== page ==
I understand that there are folks who love a good argument and see debate as a healthy way to hone and challenge our beliefs.  I’ll be honest about my bias here: despite some of the conversations I have with my 15 year old kids, I’m not a debater. I hate fighting, always have. Overall, I tend to value relationships more highly than my right to disagree publicly with someone. So all that plays into my feelings. But most of the time on facebook, I don’t see minds changing.  I see hurt happening.  And that makes me sad.

What do you think?  Are facebook debates more likely to change minds or wound relationships?  What do you think are important components of a constructive and thought-provoking discussion?  Can it be done on facebook?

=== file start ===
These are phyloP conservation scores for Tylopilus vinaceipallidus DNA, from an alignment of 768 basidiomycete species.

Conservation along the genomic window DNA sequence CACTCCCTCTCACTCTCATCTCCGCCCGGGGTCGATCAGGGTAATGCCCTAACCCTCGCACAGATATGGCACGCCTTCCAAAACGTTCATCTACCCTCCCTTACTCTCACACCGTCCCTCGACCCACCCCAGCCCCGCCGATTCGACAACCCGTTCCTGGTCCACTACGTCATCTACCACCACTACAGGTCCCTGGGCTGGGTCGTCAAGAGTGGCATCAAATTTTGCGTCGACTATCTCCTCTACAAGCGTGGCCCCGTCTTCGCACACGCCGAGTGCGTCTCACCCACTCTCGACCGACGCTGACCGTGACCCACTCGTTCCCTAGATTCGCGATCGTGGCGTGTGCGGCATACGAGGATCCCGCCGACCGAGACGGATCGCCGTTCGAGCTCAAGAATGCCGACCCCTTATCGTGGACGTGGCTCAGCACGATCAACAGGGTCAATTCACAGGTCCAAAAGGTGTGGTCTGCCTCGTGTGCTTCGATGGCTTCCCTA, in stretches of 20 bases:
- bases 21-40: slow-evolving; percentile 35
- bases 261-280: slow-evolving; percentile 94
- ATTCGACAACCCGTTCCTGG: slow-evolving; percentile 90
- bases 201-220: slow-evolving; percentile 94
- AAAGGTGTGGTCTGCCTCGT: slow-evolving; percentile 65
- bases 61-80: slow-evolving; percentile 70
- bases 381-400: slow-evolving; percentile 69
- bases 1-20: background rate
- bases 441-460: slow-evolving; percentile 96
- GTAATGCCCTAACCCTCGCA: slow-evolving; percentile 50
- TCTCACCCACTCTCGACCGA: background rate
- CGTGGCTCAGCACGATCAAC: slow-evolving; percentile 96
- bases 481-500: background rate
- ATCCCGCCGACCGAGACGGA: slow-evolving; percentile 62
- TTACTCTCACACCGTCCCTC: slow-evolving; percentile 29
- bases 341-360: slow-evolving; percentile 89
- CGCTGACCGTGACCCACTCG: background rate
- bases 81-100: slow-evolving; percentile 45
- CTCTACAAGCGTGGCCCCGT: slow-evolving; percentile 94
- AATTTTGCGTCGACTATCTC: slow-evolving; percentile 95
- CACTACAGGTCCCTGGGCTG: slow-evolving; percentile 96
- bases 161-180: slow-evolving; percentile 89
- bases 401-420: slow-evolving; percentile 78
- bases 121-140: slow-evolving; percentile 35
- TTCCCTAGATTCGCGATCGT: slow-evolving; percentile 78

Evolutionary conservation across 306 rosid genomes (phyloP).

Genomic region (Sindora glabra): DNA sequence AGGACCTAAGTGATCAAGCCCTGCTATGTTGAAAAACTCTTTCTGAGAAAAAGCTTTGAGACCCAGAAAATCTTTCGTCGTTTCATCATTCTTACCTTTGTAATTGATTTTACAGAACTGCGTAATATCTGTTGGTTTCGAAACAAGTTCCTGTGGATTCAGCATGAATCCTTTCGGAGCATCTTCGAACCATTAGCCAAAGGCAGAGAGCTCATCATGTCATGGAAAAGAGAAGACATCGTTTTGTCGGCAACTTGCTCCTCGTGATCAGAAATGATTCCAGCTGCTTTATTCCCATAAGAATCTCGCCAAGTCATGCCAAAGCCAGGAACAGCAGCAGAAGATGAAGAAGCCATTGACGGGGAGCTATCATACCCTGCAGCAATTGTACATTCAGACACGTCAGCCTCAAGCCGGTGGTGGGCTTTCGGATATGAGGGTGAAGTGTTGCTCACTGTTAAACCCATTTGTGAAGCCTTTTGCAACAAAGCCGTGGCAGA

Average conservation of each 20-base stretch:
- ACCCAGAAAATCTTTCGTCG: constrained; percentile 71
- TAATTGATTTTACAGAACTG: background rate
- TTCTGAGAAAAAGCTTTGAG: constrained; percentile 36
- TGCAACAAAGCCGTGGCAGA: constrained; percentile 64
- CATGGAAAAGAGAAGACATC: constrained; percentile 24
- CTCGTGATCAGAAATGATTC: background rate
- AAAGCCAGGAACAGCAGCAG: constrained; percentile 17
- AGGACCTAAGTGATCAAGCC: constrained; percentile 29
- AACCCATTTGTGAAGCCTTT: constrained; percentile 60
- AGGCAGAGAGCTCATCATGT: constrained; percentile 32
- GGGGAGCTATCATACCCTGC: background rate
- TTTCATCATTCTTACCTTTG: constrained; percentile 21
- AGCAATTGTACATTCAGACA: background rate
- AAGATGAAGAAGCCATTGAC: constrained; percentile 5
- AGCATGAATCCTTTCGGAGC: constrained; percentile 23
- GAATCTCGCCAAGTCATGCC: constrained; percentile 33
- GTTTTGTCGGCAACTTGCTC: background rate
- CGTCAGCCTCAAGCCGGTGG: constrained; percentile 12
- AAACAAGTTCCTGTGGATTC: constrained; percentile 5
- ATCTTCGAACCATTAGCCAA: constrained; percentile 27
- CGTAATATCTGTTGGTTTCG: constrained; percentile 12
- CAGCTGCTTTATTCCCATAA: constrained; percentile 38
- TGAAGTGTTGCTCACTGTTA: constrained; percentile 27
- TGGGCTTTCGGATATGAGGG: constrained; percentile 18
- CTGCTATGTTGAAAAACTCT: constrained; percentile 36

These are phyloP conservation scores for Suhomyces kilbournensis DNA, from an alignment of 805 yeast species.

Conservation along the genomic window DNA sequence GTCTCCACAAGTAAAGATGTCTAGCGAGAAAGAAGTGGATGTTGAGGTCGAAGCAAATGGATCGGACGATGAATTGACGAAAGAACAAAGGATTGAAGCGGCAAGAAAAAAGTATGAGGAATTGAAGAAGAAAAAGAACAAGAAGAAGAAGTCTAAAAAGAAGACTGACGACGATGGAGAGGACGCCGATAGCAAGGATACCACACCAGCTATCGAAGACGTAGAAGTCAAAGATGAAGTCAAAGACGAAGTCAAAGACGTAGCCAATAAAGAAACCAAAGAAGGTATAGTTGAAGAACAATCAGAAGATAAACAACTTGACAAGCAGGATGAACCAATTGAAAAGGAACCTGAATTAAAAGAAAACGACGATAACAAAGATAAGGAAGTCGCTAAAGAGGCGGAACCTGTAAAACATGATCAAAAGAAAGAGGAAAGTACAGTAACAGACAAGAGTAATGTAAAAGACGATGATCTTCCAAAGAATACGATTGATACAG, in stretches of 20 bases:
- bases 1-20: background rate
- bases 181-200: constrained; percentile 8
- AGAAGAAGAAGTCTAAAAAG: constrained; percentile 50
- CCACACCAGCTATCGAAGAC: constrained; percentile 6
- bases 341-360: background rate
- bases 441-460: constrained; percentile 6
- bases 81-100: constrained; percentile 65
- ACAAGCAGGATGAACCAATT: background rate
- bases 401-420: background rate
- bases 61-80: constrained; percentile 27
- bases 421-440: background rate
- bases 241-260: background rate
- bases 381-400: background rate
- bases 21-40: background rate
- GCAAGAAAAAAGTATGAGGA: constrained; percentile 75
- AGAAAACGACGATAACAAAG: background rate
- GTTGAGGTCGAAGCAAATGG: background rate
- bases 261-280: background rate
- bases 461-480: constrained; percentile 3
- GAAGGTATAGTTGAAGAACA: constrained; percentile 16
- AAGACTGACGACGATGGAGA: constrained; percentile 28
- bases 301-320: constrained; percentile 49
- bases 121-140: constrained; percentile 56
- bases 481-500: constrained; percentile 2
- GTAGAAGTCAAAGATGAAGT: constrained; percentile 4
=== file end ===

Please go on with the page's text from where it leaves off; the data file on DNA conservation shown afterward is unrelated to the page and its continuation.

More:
to break every chain

break every chain

There is power in the name of Jesus 
To break every chain, 
All sufficient sacrifice, 
So freely given, such a price,
Bought our redemption 
Heaven's gates swing wide 

There's an army rising up 
To break every chain

Listen to our hearts

Carissa Woodwyk is an adult Korean adoptee who shared this talk at the Created for Care conference this spring, as well at the Christian Alliance for Orphan Summit. (I wrote my thoughts about it here.)  In my opinion, this is a must-watch for parents, and also for older adopted teens.  Such thoughtful, vulnerable words.

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Frugal finds